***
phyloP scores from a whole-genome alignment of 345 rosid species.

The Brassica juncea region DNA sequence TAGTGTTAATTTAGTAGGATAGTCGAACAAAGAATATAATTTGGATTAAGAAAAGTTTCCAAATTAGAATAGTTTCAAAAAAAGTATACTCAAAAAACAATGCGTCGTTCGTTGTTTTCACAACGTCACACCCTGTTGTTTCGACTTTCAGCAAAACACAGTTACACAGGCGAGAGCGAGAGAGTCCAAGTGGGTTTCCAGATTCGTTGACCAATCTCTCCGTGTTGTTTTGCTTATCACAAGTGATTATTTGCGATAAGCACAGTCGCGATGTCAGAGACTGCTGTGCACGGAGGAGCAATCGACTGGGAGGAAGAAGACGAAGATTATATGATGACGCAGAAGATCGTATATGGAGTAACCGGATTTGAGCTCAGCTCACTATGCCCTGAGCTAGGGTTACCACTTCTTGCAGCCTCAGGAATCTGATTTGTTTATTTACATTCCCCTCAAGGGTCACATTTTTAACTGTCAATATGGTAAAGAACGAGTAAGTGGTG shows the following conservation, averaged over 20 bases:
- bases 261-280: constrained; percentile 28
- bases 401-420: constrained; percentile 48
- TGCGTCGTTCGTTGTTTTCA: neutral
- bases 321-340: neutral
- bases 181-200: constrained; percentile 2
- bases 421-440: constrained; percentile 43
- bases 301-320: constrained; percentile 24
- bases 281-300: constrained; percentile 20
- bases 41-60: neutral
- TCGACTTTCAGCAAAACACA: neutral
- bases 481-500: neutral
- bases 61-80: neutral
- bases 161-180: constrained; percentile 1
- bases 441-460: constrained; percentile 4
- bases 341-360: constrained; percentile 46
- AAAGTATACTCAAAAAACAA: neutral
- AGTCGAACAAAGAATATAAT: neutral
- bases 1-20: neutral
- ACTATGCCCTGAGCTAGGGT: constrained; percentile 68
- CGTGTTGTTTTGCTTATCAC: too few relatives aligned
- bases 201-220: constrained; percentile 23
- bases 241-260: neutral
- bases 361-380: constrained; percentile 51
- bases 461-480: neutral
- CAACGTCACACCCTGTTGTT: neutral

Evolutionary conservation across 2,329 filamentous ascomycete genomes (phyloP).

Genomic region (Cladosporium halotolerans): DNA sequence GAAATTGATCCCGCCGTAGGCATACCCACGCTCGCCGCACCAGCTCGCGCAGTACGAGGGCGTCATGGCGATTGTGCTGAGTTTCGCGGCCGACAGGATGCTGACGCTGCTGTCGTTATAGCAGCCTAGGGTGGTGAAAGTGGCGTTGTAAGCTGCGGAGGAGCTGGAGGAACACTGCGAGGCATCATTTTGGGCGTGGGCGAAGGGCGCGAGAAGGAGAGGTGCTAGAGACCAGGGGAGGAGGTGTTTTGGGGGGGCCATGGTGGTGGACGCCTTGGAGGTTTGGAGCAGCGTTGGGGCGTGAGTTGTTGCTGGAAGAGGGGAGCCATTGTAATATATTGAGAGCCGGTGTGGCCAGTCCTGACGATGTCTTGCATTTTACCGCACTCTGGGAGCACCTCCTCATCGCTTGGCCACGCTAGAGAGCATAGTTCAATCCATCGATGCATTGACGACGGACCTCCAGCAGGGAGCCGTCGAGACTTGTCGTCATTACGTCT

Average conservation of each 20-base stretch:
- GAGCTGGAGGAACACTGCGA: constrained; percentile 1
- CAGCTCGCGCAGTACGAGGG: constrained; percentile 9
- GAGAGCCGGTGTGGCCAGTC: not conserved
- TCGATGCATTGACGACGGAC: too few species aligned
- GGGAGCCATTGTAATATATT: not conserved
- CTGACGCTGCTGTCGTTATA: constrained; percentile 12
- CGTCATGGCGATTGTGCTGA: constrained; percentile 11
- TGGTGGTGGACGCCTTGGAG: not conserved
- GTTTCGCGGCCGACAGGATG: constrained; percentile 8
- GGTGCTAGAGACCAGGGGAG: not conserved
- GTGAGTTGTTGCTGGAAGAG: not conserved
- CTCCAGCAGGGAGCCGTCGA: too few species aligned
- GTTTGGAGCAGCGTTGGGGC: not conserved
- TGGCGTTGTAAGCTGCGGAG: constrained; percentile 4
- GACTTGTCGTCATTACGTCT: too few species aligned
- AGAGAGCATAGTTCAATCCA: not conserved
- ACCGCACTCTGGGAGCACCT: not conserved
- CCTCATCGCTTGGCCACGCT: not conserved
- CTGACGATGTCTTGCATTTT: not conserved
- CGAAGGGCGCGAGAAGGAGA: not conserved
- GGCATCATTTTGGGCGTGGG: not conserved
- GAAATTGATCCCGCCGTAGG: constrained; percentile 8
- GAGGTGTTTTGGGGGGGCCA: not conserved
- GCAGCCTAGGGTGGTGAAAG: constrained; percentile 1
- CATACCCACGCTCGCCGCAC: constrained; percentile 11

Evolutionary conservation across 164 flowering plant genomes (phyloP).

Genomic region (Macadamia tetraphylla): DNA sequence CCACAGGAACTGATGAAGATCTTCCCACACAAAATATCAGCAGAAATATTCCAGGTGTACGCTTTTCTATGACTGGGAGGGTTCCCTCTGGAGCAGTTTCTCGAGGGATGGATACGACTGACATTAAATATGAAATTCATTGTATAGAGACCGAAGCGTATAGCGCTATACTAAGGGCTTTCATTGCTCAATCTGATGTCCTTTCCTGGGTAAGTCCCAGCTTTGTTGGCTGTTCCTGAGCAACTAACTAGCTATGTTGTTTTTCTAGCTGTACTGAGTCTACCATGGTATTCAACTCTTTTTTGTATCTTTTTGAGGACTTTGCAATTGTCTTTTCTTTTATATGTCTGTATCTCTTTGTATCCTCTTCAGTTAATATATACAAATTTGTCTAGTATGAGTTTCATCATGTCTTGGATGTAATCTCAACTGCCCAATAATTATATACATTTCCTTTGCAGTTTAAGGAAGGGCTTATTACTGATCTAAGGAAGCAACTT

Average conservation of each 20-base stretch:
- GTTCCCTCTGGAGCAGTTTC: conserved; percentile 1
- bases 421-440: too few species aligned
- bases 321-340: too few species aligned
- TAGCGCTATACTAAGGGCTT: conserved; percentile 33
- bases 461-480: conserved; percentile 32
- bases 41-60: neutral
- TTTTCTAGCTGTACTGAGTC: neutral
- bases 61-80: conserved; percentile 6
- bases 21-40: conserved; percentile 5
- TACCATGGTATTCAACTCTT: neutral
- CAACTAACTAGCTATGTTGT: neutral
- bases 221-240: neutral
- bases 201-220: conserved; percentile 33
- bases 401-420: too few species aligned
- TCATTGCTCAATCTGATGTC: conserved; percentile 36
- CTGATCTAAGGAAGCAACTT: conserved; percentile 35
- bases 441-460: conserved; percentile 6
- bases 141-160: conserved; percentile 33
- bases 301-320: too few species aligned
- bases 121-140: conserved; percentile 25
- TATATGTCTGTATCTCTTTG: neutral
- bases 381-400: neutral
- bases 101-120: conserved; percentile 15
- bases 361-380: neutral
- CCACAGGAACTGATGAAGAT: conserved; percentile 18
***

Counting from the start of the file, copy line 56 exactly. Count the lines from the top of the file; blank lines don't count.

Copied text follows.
Evolutionary conservation across 164 flowering plant genomes (phyloP).